The Valley Law Group Juvenile Law - Juvenile Delinquency or Incorrigibility
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Juvenile Delinquency or Incorrigibilty

A specific department of the state handles juvenile prosecution cases to protect children’s rights between ages 8 and 18. When working with a case of juvenile delinquency or incorrigibility, the goal of an Arizona court is to provide measures that provide for both public safety and the rehabilitation of the child.

It is the responsibility of parents to provide for the needs of their child, both physically and emotionally. It is also the responsibility of parents to ensure proper control of a child concerning public safety. If parents fail to meet their parental responsibilities, it is considered a felony, punishable by jail time and significant fines. However, if a child willfully refuses to obey the reasonable rules and cannot be controlled, they can be deemed either “delinquent” or “incorrigible.” Incorrigible acts include truancy from school, running away, smoking, or not meeting curfew rules. Delinquent acts, on the other hand, are misdemeanors or felonies.

The Valley Law Group can ensure that the court recognizes your family’s unique situation and provides superior representation in juvenile court. We understand the distinct workings of juvenile law and can provide solutions in the best interest of you and your family. Contact us to learn more.

Juvenile Delinquency or Incorrigibility

Juvenile Delinquency or Incorrigibilty FAQs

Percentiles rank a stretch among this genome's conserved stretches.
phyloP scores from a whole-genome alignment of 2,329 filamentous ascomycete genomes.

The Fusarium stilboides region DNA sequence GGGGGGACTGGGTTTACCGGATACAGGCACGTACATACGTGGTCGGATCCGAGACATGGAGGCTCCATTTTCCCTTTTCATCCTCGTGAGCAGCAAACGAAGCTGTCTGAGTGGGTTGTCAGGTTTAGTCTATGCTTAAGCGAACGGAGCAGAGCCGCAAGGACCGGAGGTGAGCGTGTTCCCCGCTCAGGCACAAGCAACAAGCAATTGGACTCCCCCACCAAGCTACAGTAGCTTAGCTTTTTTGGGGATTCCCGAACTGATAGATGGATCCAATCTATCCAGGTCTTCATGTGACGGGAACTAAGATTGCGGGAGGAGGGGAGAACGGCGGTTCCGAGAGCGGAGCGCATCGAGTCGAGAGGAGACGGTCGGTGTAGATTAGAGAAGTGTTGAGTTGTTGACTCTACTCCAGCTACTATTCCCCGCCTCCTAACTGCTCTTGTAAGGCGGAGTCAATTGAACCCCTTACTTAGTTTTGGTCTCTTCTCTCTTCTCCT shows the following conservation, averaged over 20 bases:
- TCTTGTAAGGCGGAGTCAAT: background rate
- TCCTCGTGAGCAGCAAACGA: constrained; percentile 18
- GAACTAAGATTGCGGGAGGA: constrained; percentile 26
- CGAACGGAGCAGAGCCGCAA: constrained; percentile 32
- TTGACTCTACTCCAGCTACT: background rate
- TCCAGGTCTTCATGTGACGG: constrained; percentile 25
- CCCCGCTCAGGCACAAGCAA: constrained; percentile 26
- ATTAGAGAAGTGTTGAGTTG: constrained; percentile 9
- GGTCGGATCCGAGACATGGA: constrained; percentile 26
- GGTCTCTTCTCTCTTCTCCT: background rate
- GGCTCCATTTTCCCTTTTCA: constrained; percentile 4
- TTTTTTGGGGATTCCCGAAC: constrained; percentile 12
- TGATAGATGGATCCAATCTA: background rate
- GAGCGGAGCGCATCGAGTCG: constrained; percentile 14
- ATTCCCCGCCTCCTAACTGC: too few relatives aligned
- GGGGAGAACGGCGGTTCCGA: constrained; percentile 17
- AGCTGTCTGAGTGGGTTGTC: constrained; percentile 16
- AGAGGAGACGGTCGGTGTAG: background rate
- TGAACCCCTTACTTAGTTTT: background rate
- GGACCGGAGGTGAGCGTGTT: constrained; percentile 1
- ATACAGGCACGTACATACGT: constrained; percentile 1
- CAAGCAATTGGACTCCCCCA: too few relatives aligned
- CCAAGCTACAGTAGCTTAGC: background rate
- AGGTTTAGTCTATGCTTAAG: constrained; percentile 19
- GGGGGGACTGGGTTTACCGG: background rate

What does it mean if a juvenile is incorrigible?

Arizona recognizes a youth as incorrigible if they are truant, runaway from home, disobeys a parent or guardian, violates curfew, or smokes cigarettes.

At what age can a juvenile be charged with a crime in Arizona?

The youngest age at which a child can be adjudicated delinquent is eight years of age.

Can minors be prosecuted as adults in Arizona if so in what way?

Many youth are still tried as adults in Arizona. There are three ways that youth can be prosecuted as adults:

  • In a felony case, Arizona prosecutors may request the juvenile court transfer jurisdiction to the criminal division of the state’s superior court.
  • If a youth 15 or older is alleged to commit certain offenses, the county attorney may file charges in adult court.
  • If a youth is 14 years of age or older and alleged to commit certain offenses, the county attorney may file charges in adult court.

Learn More About AZ Juvenile Law



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